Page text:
Based on these results, we conclude that Sox19b plays a crucial role in neural tube development and regulates the differentiation fate of NSCs. We first found that Sox19b maintained the level of H3K27me3 through EZH2, ensuring that NSCs would not differentiate prematurely. We have established a regulatory network of transcription factors and epigenetic factors in the fate of NSC differentiation. From the perspective of disease treatment, this study provides a good basis for further revealing the role of the SoxB1 family in the development of NTDs and provides new ideas and new clues for the clinical treatment of NTDs.
Availability of data and materials
The datasets generated and/or analysed during the current study are included within the article and are available from the corresponding author on reasonable request.
Neural tube defects
SRY-related HMG box B1
Central nervous system
Neural stem cells
Sadler TW. Embryology of neural tube development. Am J Med Genet C: Semin Med Genet. 2005;135C(1):2–8.
Wallingford JB. Neural tube closure and neural tube defects: studies in animal models reveal known knowns and known unknowns. Am J Med Genet C: Semin Med Genet. 2005;135C(1):59–68.
Copp AJ, Stanier P, Greene ND. Neural tube defects: recent advances, unsolved questions, and controversies. Lancet Neurol. 2013;12(8):799–810.
Moore CA, Li S, Li Z, Hong SX, Gu HQ, Berry RJ, et al. Elevated rates of severe neural tube defects in a high-prevalence area in northern China. Am J Med Genet. 1997;73(2):113–8.
Zhu L, Ling H. National Neural Tube Defects Prevention Program in China. Food Nutr Bull. 2008;29(2 Suppl):S196–204.
Detrait ER, George TM, Etchevers HC, Gilbert JR, Vekemans M, Speer MC. Human neural tube defects: developmental biology, epidemiology, and genetics. Neurotoxicol Teratol. 2005;27(3):515–24.
Copp AJ, Greene ND. Genetics and development of neural tube defects. J Pathol. 2010;220(2):217–30.
Greene ND, Copp AJ. Neural tube defects. Annu Rev Neurosci. 2014;37:221–42.
Shaker MR, Kim JY, Kim H, Sun W. Identification and characterization of secondary neural tube-derived embryonic neural stem cells in vitro. Stem Cells Dev. 2015;24(10):1171–81.
Dhaulakhandi DB, Rohilla S, Rattan KN. Neural tube defects: review of experimental evidence on stem cell therapy and newer treatment options. Fetal Diagn Ther. 2010;28(2):72–8.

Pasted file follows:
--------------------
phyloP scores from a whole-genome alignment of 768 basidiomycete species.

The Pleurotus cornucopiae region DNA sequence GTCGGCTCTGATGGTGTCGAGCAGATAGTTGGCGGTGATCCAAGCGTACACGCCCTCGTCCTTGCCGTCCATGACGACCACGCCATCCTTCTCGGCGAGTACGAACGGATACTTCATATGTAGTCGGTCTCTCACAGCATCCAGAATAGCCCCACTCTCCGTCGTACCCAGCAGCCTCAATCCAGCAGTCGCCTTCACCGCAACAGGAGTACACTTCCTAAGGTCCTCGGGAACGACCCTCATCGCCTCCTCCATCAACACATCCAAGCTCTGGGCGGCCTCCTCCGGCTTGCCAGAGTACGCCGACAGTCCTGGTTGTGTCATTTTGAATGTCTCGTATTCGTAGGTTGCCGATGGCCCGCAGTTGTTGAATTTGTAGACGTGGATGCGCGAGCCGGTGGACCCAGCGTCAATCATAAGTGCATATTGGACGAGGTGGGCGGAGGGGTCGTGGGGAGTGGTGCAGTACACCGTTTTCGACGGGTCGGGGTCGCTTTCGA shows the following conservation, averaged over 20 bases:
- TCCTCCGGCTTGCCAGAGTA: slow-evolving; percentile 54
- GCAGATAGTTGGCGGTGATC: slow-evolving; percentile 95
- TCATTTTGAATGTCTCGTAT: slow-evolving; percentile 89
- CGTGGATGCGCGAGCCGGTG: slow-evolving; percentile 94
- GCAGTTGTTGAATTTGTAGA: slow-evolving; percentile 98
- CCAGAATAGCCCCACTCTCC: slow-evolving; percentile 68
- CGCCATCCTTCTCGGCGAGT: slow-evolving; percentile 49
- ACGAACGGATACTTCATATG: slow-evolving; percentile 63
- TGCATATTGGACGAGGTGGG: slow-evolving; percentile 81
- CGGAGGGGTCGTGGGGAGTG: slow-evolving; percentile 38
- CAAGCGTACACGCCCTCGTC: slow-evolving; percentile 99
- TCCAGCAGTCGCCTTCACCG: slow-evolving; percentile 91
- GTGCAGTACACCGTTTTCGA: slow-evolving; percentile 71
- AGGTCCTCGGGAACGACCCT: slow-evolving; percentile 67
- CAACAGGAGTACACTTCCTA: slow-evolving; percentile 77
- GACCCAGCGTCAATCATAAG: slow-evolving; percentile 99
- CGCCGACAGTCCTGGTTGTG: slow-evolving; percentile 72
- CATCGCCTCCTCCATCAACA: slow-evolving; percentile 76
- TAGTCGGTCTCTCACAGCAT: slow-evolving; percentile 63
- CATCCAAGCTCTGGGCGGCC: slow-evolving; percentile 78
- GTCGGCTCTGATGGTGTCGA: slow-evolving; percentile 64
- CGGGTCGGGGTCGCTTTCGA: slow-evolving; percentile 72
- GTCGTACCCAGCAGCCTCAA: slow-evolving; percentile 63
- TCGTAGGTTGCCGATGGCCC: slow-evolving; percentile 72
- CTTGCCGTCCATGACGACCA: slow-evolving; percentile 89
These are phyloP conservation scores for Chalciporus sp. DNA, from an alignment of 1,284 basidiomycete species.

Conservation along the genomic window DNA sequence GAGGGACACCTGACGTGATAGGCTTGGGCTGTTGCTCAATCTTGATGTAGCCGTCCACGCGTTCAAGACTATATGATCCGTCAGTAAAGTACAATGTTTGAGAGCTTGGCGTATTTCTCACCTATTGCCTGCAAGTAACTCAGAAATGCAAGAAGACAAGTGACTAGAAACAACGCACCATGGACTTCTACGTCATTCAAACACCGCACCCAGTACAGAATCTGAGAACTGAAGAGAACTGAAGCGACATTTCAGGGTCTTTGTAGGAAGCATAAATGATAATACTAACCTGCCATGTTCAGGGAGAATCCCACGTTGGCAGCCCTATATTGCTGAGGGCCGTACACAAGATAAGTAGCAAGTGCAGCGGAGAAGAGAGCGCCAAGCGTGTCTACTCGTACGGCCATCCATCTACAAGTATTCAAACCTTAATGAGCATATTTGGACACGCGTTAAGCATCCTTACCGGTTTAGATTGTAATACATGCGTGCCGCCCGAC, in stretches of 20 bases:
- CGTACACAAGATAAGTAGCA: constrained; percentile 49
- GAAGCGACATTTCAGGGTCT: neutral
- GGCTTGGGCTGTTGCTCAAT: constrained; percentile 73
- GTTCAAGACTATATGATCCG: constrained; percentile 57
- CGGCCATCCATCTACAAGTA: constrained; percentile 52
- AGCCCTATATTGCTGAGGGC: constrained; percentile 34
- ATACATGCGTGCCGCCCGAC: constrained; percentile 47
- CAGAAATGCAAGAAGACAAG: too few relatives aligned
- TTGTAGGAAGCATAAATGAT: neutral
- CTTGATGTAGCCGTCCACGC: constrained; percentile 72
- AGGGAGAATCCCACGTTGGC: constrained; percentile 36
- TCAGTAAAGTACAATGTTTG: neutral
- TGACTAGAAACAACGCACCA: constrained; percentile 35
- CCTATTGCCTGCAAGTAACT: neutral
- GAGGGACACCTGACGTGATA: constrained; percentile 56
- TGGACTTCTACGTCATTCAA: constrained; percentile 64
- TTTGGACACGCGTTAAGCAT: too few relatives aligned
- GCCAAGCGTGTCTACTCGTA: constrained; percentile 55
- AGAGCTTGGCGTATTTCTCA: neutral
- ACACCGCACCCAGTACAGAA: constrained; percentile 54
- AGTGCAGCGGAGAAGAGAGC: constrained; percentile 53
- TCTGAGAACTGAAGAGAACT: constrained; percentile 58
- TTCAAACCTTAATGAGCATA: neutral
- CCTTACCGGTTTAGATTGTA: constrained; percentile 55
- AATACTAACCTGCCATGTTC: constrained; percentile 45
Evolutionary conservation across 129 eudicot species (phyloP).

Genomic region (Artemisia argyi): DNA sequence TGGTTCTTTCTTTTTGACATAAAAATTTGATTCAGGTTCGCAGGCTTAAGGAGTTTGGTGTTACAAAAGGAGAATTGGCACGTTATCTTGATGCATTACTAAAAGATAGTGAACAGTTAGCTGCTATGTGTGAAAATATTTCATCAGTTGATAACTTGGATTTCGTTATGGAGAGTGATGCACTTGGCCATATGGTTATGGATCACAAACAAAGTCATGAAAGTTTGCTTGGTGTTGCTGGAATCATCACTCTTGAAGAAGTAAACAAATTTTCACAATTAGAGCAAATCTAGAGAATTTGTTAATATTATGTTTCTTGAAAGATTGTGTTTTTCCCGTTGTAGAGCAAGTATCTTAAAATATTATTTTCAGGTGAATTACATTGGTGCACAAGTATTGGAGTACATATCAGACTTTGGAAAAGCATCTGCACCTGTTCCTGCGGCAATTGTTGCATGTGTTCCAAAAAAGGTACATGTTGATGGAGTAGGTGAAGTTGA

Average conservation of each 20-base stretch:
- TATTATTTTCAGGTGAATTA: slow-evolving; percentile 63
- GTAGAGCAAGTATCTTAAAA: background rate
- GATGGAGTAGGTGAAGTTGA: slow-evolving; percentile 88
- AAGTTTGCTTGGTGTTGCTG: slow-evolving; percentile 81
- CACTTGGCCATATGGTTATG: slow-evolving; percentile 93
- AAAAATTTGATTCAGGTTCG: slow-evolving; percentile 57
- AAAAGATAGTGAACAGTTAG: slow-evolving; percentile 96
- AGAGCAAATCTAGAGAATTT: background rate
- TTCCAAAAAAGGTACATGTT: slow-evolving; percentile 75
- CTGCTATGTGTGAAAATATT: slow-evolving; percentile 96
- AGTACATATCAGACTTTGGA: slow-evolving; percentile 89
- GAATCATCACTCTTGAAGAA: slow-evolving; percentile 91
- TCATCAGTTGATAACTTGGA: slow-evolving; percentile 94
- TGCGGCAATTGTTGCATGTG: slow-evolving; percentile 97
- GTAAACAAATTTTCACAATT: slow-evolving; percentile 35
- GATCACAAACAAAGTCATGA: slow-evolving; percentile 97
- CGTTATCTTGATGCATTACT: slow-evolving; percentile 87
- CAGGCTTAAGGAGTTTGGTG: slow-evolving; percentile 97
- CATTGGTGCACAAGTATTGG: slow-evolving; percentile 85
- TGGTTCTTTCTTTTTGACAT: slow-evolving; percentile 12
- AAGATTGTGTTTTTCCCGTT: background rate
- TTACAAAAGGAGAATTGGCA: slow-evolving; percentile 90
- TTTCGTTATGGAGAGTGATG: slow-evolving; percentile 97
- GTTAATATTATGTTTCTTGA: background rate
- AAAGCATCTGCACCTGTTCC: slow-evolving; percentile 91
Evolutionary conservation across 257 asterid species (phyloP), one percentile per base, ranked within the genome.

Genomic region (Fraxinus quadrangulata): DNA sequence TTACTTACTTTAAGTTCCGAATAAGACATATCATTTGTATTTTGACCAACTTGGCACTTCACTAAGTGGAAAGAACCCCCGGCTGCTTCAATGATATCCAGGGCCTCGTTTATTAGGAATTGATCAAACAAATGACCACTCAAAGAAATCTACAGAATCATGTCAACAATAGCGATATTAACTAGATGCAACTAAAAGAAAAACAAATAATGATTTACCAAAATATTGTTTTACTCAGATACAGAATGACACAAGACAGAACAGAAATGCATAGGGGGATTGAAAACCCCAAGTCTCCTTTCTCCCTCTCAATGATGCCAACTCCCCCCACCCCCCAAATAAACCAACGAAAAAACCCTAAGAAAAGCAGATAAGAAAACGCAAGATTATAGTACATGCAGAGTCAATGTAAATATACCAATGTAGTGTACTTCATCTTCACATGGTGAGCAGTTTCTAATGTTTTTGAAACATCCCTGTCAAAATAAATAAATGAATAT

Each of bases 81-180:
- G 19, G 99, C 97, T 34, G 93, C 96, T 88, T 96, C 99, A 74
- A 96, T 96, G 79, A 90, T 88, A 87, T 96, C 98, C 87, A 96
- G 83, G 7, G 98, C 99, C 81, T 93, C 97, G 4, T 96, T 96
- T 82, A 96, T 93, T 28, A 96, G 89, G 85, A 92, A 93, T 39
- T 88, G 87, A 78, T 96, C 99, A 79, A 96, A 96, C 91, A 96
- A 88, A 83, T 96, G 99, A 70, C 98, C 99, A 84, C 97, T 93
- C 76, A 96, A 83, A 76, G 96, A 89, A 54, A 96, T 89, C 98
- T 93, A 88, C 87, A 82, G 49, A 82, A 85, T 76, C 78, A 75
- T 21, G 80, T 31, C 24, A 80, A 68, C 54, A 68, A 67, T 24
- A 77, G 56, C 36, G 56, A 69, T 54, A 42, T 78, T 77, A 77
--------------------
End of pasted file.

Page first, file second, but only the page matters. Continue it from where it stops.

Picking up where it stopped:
Junghans D, Herzog S. Cnn3 regulates neural tube morphogenesis and neuronal stem cell properties. FEBS J. 2018;285(2):325–38.
Valensisi C, Andrus C, Buckberry S, Doni Jayavelu N, Lund RJ, Lister R, et al. Epigenomic landscapes of hESC-derived neural rosettes: modeling neural tube formation and diseases. Cell Rep. 2017;20(6):1448–62.
Pearson BJ, Doe CQ. Specification of temporal identity in the developing nervous system. Annu Rev Cell Dev Biol. 2004;20:619–47.
Pinto L, Gotz M. Radial glial cell heterogeneity--the source of diverse progeny in the CNS. Prog Neurobiol. 2007;83(1):2–23.
Pevny L, Placzek M. SOX genes and neural progenitor identity. Curr Opin Neurobiol. 2005;15(1):7–13.
Bylund M, Andersson E, Novitch BG, Muhr J. Vertebrate neurogenesis is counteracted by Sox1-3 activity. Nat Neurosci. 2003;6(11):1162–8.
Kelberman D, de Castro SC, Huang S, Crolla JA, Palmer R, Gregory JW, et al. SOX2 plays a critical role in the pituitary, forebrain, and eye during human embryonic development. J Clin Endocrinol Metab. 2008;93(5):1865–73.
Kelberman D, Rizzoti K, Avilion A, Bitner-Glindzicz M, Cianfarani S, Collins J, et al. Mutations within Sox2/SOX2 are associated with abnormalities in the hypothalamo-pituitary-gonadal axis in mice and humans. J Clin Invest. 2006;116(9):2442–55.
Saxena AK, Pandey S, Pandey LK. Genetic diversity of stem cells and their functional impact on the development of neural tube defects in Eastern population of India. Genet Mol Res. 2013;12(3):2380–90.
Schmidt R, Strahle U, Scholpp S. Neurogenesis in zebrafish - from embryo to adult. Neural Dev. 2013;8:3.
Kaslin J, Kroehne V, Benato F, Argenton F, Brand M. Development and specification of cerebellar stem and progenitor cells in zebrafish: from embryo to adult. Neural Dev. 2013;8:9.
Okuda Y, Yoda H, Uchikawa M, Furutani-Seiki M, Takeda H, Kondoh H, et al. Comparative genomic and expression analysis of group B1 sox genes in zebrafish indicates their diversification during vertebrate evolution. Dev Dynamics. 2006;235(3):811–25.
Okuda Y, Ogura E, Kondoh H, Kamachi Y. B1 SOX coordinate cell specification with patterning and morphogenesis in the early zebrafish embryo. PLoS Genet. 2010;6(5):e1000936.
Pavlou S, Astell K, Kasioulis I, Gakovic M, Baldock R, van Heyningen V, et al. Pleiotropic effects of Sox2 during the development of the zebrafish epithalamus. PLoS One. 2014;9(1):e87546.
Dee CT, Hirst CS, Shih YH, Tripathi VB, Patient RK, Scotting PJ. Sox3 regulates both neural fate and differentiation in the zebrafish ectoderm. Dev Biol. 2008;320(1):289–301.
Hu S, Wu Z, Yan Y, Li Y. Sox31 is involved in central nervous system anteroposterior regionalization through regulating the organizer activity in zebrafish. Acta Biochim Biophys Sin. 2011;43(5):387–99.
Shih YH, Kuo CL, Hirst CS, Dee CT, Liu YR, Laghari ZA, et al. SoxB1 transcription factors restrict organizer gene expression by repressing multiple events downstream of Wnt signalling. Development. 2010;137(16):2671–81.